Bacteriostatic Normal Saline Compared With Buffered 1% Lidocaine When Injected Intradermally as a Local Anesthetic to Reduce Pain During Intravenous Catheter Insertion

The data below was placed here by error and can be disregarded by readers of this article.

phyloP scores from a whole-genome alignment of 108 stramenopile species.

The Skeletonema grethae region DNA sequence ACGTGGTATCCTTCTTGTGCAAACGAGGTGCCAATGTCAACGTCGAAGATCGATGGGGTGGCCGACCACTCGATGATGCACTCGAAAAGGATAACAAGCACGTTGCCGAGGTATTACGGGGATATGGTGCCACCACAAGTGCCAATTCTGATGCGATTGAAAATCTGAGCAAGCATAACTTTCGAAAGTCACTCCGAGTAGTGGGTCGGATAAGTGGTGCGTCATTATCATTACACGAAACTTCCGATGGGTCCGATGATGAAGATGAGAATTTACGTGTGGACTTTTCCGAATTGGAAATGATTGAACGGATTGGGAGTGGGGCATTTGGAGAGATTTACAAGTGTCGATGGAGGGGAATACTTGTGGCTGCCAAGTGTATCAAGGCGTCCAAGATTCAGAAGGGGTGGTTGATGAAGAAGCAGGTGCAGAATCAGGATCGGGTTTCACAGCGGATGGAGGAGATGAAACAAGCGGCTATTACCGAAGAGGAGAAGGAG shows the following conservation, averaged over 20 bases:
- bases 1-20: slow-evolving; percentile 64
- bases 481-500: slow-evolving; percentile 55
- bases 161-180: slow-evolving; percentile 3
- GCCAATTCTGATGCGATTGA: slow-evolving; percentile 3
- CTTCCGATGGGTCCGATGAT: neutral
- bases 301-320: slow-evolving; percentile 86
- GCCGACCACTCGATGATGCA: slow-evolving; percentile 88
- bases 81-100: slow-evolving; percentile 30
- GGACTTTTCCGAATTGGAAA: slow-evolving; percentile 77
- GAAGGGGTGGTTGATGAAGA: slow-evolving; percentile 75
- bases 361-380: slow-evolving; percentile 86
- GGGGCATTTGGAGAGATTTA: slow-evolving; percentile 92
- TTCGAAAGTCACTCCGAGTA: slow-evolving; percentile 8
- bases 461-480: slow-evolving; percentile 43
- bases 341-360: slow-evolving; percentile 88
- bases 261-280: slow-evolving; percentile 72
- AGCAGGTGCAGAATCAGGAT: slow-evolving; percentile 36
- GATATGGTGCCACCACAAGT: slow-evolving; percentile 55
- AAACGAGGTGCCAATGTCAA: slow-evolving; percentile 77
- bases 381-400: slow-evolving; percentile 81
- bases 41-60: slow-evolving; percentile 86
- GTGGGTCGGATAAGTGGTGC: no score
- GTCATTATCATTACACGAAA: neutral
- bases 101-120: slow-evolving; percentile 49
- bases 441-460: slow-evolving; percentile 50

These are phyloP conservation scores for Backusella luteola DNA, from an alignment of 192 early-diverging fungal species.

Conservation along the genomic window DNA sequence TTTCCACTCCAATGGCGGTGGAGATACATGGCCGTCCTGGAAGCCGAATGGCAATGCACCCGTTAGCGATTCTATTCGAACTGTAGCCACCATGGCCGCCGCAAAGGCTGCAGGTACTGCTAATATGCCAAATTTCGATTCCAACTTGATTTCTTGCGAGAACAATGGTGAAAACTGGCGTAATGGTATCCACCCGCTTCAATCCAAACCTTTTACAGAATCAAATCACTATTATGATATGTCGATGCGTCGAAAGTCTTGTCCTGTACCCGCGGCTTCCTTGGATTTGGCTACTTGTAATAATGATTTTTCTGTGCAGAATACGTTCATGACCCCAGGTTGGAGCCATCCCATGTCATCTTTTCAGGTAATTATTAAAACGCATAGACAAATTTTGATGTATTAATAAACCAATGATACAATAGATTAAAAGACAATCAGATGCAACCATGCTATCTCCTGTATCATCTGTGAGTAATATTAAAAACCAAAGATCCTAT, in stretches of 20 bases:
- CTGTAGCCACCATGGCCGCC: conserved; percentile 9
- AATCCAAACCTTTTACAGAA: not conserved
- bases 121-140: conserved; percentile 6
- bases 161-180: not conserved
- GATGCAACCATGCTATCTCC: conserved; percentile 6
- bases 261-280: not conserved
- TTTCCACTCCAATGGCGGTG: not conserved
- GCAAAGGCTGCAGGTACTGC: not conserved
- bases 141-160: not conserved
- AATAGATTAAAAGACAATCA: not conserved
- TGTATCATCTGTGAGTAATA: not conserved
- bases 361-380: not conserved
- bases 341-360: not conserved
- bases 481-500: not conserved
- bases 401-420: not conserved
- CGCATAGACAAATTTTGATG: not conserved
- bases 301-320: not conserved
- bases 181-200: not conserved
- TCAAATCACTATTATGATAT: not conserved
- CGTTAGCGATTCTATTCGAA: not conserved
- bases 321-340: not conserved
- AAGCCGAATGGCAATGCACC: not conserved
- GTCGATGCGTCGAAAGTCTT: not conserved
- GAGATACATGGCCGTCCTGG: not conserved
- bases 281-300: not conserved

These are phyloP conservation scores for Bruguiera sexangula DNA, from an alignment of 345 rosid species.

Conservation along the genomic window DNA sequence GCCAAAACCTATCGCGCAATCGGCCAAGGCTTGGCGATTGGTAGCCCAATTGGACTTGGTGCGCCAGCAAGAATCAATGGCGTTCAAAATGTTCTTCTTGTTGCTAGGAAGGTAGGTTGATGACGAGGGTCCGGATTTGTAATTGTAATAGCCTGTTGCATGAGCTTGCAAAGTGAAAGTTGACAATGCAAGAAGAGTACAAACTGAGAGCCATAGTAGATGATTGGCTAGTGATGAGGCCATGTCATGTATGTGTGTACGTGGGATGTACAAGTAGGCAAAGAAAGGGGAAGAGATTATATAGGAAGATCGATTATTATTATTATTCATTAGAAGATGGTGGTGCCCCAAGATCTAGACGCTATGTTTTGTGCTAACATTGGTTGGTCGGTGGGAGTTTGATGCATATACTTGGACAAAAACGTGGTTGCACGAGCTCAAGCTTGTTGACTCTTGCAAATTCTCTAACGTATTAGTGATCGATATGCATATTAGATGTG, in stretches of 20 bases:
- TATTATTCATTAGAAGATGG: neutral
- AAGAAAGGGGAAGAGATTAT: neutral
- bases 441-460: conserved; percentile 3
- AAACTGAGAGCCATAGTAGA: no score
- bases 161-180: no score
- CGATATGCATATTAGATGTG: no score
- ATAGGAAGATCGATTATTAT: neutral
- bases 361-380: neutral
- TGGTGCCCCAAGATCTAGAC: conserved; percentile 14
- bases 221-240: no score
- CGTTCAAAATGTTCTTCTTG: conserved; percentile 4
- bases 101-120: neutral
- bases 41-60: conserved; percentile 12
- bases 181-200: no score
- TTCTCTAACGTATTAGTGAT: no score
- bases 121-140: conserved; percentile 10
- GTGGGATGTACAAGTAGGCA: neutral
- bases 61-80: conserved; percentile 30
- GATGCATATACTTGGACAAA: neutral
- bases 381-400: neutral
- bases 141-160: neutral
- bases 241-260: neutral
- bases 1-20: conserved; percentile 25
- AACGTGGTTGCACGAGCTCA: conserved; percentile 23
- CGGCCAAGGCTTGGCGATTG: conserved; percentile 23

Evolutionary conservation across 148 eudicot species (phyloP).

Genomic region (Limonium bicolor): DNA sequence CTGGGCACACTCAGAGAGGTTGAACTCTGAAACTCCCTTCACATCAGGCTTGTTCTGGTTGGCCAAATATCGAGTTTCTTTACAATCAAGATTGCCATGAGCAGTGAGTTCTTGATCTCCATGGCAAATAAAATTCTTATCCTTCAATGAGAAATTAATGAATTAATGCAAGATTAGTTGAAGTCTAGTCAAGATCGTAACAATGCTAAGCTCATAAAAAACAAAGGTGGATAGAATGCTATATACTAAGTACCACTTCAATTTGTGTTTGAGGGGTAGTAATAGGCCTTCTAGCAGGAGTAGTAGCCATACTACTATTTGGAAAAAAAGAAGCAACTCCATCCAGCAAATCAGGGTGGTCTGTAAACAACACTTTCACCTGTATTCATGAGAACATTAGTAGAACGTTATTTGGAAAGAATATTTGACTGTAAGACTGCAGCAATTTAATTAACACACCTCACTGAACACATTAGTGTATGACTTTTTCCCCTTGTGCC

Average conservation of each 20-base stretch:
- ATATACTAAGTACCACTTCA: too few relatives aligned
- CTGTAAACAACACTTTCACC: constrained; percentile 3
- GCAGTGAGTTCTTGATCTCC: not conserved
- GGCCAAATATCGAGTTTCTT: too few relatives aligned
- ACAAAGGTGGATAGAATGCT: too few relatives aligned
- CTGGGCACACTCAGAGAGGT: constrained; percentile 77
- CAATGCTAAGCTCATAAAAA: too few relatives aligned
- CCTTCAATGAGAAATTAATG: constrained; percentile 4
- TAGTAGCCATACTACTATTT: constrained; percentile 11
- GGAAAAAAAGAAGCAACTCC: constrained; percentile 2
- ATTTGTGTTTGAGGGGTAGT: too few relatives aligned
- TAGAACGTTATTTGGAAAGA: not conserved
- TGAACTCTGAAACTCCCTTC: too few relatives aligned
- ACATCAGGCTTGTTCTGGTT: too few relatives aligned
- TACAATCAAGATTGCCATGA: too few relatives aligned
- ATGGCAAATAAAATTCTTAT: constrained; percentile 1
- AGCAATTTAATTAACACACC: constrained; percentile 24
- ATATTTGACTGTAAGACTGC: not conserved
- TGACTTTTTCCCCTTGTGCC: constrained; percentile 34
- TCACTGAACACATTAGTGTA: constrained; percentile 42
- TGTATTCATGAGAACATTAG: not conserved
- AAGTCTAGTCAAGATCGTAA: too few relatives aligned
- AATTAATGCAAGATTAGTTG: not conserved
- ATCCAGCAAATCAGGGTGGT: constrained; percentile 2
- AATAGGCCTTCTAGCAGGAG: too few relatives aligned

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Pain associated with intravenous (IV) catheter insertion commonly causes fear and anxiety in presurgical patients. To reduce pain, a common procedure is intradermal injection of a local anesthesia. The aim of this study was to determine whether there is a significant difference in a patient's pain level after intradermal injection and IV catheter insertion when comparing intradermally injected bacteriostatic normal saline with 0.9% benzyl alcohol (a preservative added with an anesthetic component) with buffered 1% lidocaine to numb the IV line site. Using a double-blinded experimental design, 376 patients were randomly assigned to a bacteriostatic normal saline group or buffered 1% lidocaine group. Patients were given two needle sticks but rated only one pain score of either post-intradermal or post-IV injection using a 10-point numeric rating scale. A statistically significant difference was found in the IV pain scores, with subjects who received buffered 1% lidocaine reporting less pain than those who received bacteriostatic normal saline (P = .025). However, no significant difference was found in the intradermal pain scores (P = .792). Females reported higher IV pain scores than males only in the buffered 1% lidocaine group (P = .001). No statistically significant differences were found between the two anesthetics with intradermal and IV pain scores for IV placement side, site, IV within 30 days, needle gauge, previous IV experience or problems, vein visibility, or study nurse. This study determined that buffered 1% lidocaine was more effective than bacteriostatic normal saline in reducing pain during IV catheter insertion.

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